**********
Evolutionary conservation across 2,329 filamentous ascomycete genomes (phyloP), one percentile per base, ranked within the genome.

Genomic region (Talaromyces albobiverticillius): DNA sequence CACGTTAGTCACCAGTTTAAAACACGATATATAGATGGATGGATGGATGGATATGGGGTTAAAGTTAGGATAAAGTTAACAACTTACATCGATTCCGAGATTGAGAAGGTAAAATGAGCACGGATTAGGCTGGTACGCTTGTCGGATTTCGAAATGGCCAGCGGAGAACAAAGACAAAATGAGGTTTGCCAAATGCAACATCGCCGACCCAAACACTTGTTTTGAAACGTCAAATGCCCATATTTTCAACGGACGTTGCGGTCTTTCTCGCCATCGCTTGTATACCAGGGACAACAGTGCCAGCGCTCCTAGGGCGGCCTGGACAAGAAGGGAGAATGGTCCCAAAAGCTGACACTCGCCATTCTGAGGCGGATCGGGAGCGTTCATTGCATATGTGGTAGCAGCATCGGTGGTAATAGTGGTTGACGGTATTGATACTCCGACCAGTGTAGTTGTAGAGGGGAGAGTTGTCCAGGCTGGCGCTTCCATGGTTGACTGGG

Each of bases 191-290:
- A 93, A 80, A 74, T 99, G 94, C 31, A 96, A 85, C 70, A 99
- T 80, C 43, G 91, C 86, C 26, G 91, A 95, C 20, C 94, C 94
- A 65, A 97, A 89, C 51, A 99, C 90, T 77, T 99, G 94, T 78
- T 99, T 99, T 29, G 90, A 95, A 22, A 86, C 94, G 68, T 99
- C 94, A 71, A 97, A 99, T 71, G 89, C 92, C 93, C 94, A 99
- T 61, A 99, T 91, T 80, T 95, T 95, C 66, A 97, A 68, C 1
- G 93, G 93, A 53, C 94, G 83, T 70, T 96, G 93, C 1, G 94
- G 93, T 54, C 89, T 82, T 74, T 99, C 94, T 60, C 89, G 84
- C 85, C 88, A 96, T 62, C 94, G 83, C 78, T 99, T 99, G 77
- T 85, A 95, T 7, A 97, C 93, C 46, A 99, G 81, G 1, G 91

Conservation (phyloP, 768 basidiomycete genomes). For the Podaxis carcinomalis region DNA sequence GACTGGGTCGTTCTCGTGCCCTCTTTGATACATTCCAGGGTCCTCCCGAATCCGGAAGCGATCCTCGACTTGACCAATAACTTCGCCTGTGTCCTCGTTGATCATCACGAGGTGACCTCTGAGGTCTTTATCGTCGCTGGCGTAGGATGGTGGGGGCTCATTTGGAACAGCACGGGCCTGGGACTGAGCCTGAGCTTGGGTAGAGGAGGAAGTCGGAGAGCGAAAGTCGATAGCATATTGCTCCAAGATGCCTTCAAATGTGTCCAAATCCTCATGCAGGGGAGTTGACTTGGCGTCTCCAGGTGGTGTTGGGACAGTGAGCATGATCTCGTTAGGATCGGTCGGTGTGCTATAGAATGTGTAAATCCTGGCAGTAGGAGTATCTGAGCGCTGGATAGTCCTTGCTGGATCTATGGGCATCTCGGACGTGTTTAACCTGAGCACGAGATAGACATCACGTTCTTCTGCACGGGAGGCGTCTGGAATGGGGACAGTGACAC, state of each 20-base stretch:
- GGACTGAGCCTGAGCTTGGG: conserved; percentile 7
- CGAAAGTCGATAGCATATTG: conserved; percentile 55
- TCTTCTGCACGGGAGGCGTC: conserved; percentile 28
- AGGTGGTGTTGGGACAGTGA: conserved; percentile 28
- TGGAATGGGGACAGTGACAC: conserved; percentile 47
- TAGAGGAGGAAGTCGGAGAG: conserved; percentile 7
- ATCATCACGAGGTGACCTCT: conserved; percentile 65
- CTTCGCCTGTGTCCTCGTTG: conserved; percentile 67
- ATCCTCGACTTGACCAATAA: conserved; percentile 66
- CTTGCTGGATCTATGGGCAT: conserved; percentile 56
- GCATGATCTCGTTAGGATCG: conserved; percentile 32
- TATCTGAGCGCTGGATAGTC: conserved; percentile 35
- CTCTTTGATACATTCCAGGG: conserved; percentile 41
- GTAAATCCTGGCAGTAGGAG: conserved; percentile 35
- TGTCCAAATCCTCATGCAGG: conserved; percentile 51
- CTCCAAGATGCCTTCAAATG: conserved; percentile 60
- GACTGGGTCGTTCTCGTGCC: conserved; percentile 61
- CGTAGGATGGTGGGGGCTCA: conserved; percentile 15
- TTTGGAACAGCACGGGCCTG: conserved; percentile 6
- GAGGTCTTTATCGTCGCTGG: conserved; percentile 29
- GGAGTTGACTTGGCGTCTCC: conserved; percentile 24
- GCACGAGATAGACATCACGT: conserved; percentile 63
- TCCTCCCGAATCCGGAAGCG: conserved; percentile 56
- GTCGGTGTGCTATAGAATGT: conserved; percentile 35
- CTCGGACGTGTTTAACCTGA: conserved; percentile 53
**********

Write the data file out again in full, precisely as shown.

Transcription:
Evolutionary conservation across 2,329 filamentous ascomycete genomes (phyloP), one percentile per base, ranked within the genome.

Genomic region (Talaromyces albobiverticillius): DNA sequence CACGTTAGTCACCAGTTTAAAACACGATATATAGATGGATGGATGGATGGATATGGGGTTAAAGTTAGGATAAAGTTAACAACTTACATCGATTCCGAGATTGAGAAGGTAAAATGAGCACGGATTAGGCTGGTACGCTTGTCGGATTTCGAAATGGCCAGCGGAGAACAAAGACAAAATGAGGTTTGCCAAATGCAACATCGCCGACCCAAACACTTGTTTTGAAACGTCAAATGCCCATATTTTCAACGGACGTTGCGGTCTTTCTCGCCATCGCTTGTATACCAGGGACAACAGTGCCAGCGCTCCTAGGGCGGCCTGGACAAGAAGGGAGAATGGTCCCAAAAGCTGACACTCGCCATTCTGAGGCGGATCGGGAGCGTTCATTGCATATGTGGTAGCAGCATCGGTGGTAATAGTGGTTGACGGTATTGATACTCCGACCAGTGTAGTTGTAGAGGGGAGAGTTGTCCAGGCTGGCGCTTCCATGGTTGACTGGG

Each of bases 191-290:
- A 93, A 80, A 74, T 99, G 94, C 31, A 96, A 85, C 70, A 99
- T 80, C 43, G 91, C 86, C 26, G 91, A 95, C 20, C 94, C 94
- A 65, A 97, A 89, C 51, A 99, C 90, T 77, T 99, G 94, T 78
- T 99, T 99, T 29, G 90, A 95, A 22, A 86, C 94, G 68, T 99
- C 94, A 71, A 97, A 99, T 71, G 89, C 92, C 93, C 94, A 99
- T 61, A 99, T 91, T 80, T 95, T 95, C 66, A 97, A 68, C 1
- G 93, G 93, A 53, C 94, G 83, T 70, T 96, G 93, C 1, G 94
- G 93, T 54, C 89, T 82, T 74, T 99, C 94, T 60, C 89, G 84
- C 85, C 88, A 96, T 62, C 94, G 83, C 78, T 99, T 99, G 77
- T 85, A 95, T 7, A 97, C 93, C 46, A 99, G 81, G 1, G 91

Conservation (phyloP, 768 basidiomycete genomes). For the Podaxis carcinomalis region DNA sequence GACTGGGTCGTTCTCGTGCCCTCTTTGATACATTCCAGGGTCCTCCCGAATCCGGAAGCGATCCTCGACTTGACCAATAACTTCGCCTGTGTCCTCGTTGATCATCACGAGGTGACCTCTGAGGTCTTTATCGTCGCTGGCGTAGGATGGTGGGGGCTCATTTGGAACAGCACGGGCCTGGGACTGAGCCTGAGCTTGGGTAGAGGAGGAAGTCGGAGAGCGAAAGTCGATAGCATATTGCTCCAAGATGCCTTCAAATGTGTCCAAATCCTCATGCAGGGGAGTTGACTTGGCGTCTCCAGGTGGTGTTGGGACAGTGAGCATGATCTCGTTAGGATCGGTCGGTGTGCTATAGAATGTGTAAATCCTGGCAGTAGGAGTATCTGAGCGCTGGATAGTCCTTGCTGGATCTATGGGCATCTCGGACGTGTTTAACCTGAGCACGAGATAGACATCACGTTCTTCTGCACGGGAGGCGTCTGGAATGGGGACAGTGACAC, state of each 20-base stretch:
- GGACTGAGCCTGAGCTTGGG: conserved; percentile 7
- CGAAAGTCGATAGCATATTG: conserved; percentile 55
- TCTTCTGCACGGGAGGCGTC: conserved; percentile 28
- AGGTGGTGTTGGGACAGTGA: conserved; percentile 28
- TGGAATGGGGACAGTGACAC: conserved; percentile 47
- TAGAGGAGGAAGTCGGAGAG: conserved; percentile 7
- ATCATCACGAGGTGACCTCT: conserved; percentile 65
- CTTCGCCTGTGTCCTCGTTG: conserved; percentile 67
- ATCCTCGACTTGACCAATAA: conserved; percentile 66
- CTTGCTGGATCTATGGGCAT: conserved; percentile 56
- GCATGATCTCGTTAGGATCG: conserved; percentile 32
- TATCTGAGCGCTGGATAGTC: conserved; percentile 35
- CTCTTTGATACATTCCAGGG: conserved; percentile 41
- GTAAATCCTGGCAGTAGGAG: conserved; percentile 35
- TGTCCAAATCCTCATGCAGG: conserved; percentile 51
- CTCCAAGATGCCTTCAAATG: conserved; percentile 60
- GACTGGGTCGTTCTCGTGCC: conserved; percentile 61
- CGTAGGATGGTGGGGGCTCA: conserved; percentile 15
- TTTGGAACAGCACGGGCCTG: conserved; percentile 6
- GAGGTCTTTATCGTCGCTGG: conserved; percentile 29
- GGAGTTGACTTGGCGTCTCC: conserved; percentile 24
- GCACGAGATAGACATCACGT: conserved; percentile 63
- TCCTCCCGAATCCGGAAGCG: conserved; percentile 56
- GTCGGTGTGCTATAGAATGT: conserved; percentile 35
- CTCGGACGTGTTTAACCTGA: conserved; percentile 53